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NYSE stress tests systems with Twitter IPO simulation to avoid Facebook failure

NYSE stress tests systems with Twitter IPO simulation to avoid Facebook failure
Trying to avoid Nasdaq’s Facebook IPO scenario, the New York Stock Exchange (NYSE) has done a test run of Twitter’s anticipated IPO to predict trading scenarios and make sure their systems survive the traffic generated by investors.

 For the first time in its history, the Big Board, run by NYSE Euronext simulated Twitter’s initial public offering to see if its systems could cope with message traffic and that those who placed orders would swiftly receive reports of order fulfilment.
In the biggest and most anticipated Internet IPO since Facebook, Twitter intends to sell 70 million shares at price range between $17 and $20 each. Twitter prepares to list its stocks on the New York Stock Exchange on November 7.

In May 2012 Facebook sold 421 million shares at $38 each. On the date of the IPO, because of the huge volume of orders, confirmation of order placed by traders was in many cases delayed by hours or even days in worst cases.

Because of the glitch in Nasdaq system, major market players lost up to $500 million according to their estimations. Following the trouble IPO, the US Securities and Exchange Commission fined Nasdaq $10 million while the exchange itself voluntarily agreed to pay up to $62 million in damages to investors.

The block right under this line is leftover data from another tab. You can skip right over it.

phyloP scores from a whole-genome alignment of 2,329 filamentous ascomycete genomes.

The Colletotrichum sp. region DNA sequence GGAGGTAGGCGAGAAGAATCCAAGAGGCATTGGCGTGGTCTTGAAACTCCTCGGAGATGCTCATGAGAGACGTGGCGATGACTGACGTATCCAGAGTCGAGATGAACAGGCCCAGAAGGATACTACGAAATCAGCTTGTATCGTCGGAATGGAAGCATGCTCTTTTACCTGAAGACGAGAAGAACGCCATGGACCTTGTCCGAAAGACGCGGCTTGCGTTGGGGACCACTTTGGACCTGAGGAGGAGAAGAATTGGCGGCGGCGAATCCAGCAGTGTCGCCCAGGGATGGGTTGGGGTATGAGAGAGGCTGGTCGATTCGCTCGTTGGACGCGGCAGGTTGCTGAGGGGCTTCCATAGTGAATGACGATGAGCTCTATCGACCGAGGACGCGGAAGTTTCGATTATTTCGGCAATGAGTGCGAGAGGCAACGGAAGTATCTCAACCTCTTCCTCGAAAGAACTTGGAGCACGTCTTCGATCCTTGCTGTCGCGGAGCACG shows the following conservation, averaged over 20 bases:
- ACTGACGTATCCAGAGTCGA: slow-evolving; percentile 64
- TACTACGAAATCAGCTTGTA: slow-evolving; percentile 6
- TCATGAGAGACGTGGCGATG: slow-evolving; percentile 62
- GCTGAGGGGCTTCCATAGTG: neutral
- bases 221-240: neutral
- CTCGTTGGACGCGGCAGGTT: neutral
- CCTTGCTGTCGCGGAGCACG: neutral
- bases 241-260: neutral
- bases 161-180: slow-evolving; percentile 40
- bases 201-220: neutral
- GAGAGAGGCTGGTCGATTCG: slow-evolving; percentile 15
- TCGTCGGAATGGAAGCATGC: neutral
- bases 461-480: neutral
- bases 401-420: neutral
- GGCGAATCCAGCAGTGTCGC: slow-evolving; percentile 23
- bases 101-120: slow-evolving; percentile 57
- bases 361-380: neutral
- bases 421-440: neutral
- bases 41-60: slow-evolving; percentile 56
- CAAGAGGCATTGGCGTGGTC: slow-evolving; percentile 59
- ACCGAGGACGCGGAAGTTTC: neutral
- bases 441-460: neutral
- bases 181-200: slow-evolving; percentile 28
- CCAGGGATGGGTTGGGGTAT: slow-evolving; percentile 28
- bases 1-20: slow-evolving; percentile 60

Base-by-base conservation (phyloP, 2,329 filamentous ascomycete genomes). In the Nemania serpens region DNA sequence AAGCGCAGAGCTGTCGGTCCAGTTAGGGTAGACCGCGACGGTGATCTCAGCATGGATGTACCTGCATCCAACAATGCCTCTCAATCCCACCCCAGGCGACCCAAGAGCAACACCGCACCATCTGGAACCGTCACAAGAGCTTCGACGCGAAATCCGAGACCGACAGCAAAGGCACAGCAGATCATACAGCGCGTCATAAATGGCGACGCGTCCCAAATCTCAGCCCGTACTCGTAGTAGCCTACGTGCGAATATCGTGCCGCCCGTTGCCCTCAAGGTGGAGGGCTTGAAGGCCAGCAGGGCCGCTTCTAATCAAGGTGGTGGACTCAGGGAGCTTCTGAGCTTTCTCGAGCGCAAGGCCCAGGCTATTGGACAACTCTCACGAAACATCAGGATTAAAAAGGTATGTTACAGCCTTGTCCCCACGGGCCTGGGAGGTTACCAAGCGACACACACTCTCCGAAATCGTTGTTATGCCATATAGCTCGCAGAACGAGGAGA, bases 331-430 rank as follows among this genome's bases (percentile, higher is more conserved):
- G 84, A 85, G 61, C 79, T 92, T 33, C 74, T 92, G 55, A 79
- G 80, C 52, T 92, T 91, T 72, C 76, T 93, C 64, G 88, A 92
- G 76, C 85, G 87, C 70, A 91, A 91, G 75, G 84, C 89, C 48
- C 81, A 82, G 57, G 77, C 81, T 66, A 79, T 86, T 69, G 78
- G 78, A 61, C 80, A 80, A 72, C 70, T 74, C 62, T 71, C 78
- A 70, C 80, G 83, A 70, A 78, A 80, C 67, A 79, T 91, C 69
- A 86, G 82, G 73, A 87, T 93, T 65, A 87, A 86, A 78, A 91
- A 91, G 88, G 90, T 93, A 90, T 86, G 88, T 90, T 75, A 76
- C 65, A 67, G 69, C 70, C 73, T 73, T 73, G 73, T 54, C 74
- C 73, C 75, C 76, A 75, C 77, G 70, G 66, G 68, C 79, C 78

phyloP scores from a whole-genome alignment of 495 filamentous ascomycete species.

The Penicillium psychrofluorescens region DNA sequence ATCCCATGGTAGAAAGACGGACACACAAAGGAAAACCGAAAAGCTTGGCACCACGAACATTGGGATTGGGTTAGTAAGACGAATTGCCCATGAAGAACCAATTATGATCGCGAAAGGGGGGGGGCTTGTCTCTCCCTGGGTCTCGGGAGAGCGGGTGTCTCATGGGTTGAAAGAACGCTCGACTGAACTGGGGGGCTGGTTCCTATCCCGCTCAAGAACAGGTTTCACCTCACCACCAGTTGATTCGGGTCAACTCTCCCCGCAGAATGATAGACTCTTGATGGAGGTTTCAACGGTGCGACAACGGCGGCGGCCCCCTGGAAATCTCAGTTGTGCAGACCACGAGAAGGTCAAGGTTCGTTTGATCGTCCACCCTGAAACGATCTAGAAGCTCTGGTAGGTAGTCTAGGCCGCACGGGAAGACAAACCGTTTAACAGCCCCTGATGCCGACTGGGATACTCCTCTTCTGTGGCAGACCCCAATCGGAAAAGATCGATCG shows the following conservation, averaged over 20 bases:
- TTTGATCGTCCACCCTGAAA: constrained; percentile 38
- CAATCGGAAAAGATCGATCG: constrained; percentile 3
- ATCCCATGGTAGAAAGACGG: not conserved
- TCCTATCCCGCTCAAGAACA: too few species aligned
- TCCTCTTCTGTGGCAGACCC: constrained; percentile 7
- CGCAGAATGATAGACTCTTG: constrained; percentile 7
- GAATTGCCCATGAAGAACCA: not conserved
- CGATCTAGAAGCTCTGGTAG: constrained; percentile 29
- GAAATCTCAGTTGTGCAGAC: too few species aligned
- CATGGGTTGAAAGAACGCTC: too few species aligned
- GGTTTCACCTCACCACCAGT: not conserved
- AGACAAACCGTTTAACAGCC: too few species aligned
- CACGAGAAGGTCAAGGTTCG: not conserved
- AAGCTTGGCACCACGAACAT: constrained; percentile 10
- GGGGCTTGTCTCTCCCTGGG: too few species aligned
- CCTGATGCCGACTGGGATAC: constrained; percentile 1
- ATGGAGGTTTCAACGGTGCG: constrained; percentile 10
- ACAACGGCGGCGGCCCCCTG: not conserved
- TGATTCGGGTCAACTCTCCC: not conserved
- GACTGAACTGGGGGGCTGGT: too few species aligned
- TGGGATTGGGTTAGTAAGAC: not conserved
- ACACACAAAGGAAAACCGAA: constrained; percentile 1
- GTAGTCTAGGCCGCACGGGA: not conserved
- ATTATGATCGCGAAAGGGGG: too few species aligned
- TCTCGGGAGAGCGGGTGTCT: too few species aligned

Prior to Facebook debut, Nasdaq has also run stress tests but limited the maximum number of orders in the simulation to 40,000, badly underestimating the rush. By the time of the closing bell on the first day of the trade, a record 500 million shares had changed hands in hundreds of thousands of orders.

NYSE ran three test IPOs on Saturday in order to make sure everything goes smoothly, all of which were successful.

“We are being very methodical in our planning for Twitter's IPO and are working together with the industry to ensure a world-class experience for Twitter, retail investors and all market participants,” an NYSE spokesman told Reuters.